HOW VIABLE IS THE PROSPECT OF ENFORCEMENT OF PRIVACY RIGHTS IN THE AGE OF BIG DATA? AN OVERVIEW OF TRENDS AND DEVELOPMENTS IN CONSUMER PRIVACY CLASS ACTIONS
By Matthew George1
I. INTRODUCTION AND OVERVIEW
A nationwide retailer is hacked and account numbers for millions of customers hit the black market for criminals to use to commit fraud. A hospital leaks its patients’ medical records on the Internet and reveals their diagnoses. Social media users learn companies are harvesting their private messages for data to sell them products. Each of these scenarios has become increasingly common news in the digital age of big data.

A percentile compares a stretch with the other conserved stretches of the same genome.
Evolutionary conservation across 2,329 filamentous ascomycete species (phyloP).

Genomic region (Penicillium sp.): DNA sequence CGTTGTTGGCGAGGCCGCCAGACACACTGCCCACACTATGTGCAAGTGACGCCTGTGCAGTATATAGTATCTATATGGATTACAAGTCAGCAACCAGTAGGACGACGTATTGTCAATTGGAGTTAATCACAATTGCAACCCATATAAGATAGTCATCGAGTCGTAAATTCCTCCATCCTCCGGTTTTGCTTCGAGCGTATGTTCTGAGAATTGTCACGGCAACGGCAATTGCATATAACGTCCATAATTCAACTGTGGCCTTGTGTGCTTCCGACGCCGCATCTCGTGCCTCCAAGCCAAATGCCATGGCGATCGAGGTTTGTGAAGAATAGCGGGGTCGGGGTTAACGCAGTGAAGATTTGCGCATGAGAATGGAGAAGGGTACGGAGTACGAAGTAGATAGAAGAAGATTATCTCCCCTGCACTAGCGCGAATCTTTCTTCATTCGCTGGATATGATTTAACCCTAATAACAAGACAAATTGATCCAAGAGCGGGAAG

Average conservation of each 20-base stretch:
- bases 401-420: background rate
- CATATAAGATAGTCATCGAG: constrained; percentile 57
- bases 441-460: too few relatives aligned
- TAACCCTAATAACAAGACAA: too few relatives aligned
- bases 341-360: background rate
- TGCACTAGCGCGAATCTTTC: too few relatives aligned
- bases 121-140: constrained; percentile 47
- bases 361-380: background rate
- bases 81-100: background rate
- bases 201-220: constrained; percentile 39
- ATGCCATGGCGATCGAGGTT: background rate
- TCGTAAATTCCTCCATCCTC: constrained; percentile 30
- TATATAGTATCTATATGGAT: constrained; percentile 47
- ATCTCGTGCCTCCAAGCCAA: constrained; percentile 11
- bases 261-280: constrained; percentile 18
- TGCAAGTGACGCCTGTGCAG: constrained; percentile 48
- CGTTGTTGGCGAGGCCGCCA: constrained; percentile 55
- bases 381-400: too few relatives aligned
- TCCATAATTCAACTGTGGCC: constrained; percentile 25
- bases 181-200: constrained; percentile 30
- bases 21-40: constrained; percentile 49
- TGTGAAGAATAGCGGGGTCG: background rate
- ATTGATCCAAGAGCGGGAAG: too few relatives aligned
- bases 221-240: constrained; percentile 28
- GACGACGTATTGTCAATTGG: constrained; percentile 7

So where does that leave consumers when their personal information is exposed or misused? What recourse, if any, do they have in court when their privacy has been violated? While there are some laws that provide guidance on how personal information must be secured, many provide no private cause of action to consumers when their data is actually exposed. And, courts have dismissed many privacy cases at the pleading stage by rejecting plaintiffs’ theories equating the loss or exposure of personal data with monetary harmâdespite the undisputed fact that personal information is valuable to the companies that hold it and the criminals who want it.2